Women and minorities are lagging as first-time TV directors with only 18% of those slots going to females and 13% to minorities, according to a five-year study by the Directors Guild of America.

DGA president Paris Barclay — the first African-American to head the guild and the exec producer of “Sons of Anarchy” — said the study shows those making the hiring decisions have not significantly altered their practices in recent years.

“There’s a big opportunity here for those in charge of hiring to make a difference – but they’re not,” he said. “Without change at the entry level – where women and minority directors get their first directing assignment – it’ll be status quo from here to eternity. Every director needs a first shot to break into the business – and what this report reveals is that studios, networks and executive producers need to challenge their own hiring practices and offer talented women and minority directors the same opportunities they are giving white males.”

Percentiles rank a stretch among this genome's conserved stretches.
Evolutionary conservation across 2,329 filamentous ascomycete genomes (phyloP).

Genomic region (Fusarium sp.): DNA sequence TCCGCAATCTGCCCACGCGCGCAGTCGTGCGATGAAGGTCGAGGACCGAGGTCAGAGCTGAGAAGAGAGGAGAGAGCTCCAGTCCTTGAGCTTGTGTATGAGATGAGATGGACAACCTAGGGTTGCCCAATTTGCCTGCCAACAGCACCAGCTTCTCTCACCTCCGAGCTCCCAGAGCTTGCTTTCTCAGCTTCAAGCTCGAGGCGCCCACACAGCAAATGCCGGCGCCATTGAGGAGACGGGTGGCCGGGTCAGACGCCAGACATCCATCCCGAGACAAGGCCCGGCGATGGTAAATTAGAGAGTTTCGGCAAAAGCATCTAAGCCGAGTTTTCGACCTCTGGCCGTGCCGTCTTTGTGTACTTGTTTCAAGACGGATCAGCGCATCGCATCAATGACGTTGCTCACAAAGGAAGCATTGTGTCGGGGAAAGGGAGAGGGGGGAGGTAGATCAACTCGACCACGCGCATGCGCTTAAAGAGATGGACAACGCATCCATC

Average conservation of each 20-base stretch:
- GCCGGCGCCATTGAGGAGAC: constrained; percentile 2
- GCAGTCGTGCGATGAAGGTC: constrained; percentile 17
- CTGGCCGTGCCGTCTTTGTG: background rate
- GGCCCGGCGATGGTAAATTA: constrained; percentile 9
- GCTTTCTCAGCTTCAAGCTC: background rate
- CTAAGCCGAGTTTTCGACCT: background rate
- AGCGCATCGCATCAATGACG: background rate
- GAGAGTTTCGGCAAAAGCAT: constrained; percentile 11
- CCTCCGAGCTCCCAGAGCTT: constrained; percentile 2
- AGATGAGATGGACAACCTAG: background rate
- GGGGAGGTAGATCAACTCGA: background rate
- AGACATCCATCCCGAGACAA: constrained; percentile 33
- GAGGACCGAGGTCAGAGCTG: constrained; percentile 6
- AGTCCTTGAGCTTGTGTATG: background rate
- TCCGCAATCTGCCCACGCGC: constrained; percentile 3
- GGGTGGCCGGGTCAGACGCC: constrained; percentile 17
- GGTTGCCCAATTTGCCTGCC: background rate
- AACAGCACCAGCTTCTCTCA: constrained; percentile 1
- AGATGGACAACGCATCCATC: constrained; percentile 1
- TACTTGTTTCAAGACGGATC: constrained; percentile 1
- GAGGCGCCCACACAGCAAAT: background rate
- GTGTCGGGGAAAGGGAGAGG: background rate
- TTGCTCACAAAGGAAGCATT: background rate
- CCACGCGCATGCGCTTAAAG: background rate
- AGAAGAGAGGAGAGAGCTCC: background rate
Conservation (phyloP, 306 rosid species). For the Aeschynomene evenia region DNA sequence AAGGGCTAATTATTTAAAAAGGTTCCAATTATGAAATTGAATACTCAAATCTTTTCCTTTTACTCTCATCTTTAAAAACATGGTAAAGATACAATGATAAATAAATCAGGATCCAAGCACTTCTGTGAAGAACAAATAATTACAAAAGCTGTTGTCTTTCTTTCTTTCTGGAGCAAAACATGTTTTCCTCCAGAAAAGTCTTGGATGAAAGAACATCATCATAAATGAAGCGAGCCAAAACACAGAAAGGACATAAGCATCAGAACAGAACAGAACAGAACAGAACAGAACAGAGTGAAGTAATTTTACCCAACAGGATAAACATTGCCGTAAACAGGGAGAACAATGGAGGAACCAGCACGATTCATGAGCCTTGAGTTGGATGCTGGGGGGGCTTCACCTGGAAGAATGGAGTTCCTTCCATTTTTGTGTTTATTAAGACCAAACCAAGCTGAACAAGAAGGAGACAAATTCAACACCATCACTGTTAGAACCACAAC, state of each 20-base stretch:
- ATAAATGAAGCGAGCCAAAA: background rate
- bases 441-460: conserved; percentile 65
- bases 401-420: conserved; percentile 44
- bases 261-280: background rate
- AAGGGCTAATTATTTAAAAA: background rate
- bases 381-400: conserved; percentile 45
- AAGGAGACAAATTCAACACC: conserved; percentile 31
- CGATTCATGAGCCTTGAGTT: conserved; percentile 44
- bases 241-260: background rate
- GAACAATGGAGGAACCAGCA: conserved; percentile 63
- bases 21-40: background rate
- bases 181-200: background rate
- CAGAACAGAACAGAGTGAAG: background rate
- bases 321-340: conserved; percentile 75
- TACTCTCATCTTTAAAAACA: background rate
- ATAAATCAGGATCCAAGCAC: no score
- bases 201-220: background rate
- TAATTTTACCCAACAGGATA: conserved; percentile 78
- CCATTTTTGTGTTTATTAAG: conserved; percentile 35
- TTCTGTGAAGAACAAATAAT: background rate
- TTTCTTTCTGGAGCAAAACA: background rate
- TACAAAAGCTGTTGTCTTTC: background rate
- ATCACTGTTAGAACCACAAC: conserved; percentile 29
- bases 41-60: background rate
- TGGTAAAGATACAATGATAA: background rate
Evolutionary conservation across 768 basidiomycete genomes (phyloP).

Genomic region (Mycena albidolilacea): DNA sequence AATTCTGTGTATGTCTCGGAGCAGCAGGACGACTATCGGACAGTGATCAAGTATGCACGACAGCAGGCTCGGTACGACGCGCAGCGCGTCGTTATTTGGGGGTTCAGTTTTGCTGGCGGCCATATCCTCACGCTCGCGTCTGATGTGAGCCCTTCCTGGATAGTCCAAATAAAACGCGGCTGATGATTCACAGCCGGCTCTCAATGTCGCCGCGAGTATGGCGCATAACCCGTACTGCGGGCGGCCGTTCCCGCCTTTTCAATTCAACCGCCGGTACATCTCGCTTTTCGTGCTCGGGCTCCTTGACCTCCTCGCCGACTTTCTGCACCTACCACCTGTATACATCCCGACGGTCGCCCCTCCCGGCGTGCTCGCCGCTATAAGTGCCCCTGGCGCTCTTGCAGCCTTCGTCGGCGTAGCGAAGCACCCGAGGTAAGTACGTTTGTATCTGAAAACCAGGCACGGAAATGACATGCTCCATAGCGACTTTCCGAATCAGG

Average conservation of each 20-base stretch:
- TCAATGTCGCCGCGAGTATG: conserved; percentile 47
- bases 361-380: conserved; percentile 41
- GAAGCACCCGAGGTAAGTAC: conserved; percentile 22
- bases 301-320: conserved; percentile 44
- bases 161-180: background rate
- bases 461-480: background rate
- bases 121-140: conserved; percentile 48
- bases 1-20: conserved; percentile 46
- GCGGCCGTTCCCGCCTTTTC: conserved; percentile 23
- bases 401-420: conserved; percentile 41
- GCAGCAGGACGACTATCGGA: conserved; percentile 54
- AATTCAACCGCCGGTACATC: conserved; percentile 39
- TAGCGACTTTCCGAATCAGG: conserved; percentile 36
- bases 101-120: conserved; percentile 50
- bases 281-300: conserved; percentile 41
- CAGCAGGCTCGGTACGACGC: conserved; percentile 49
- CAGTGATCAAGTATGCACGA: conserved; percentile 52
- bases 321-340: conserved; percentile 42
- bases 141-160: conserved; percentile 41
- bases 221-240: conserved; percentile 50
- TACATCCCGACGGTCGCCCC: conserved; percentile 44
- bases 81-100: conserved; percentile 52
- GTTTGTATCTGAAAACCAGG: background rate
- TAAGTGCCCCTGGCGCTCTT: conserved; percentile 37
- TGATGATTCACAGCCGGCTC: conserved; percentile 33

The period studied covered the 2009-10 through 2013-14 seasons and a total of 479 directors receiving their first assignment in episodic television.

Veteran director Betty Thomas, who’s first VP of the guild and co-chair of its Diversity Task Force, said the data is clear.

“Even when hiring first-timers, the studios and executive producers are making choices that show they don’t actively support diversity hiring,” Thomas said. “First-time TV directors are new to the game and come from all areas of the industry including film school – so why is a woman or minority any less qualified than anybody else? It seems clearer than ever that we need to see different points of view. Most of the industry claims to want a more diversified directing workforce – here’s their chance. It could all start here.”

The DGA also noted that writers made up 28% of the first-time episodic director pool, actors made up 18%, assistant directors/unit production managers comprised 10%, cinematographers/camera operators were 8%, editors totaled 5%, other crew made up 5% and non-writing producers were 1%.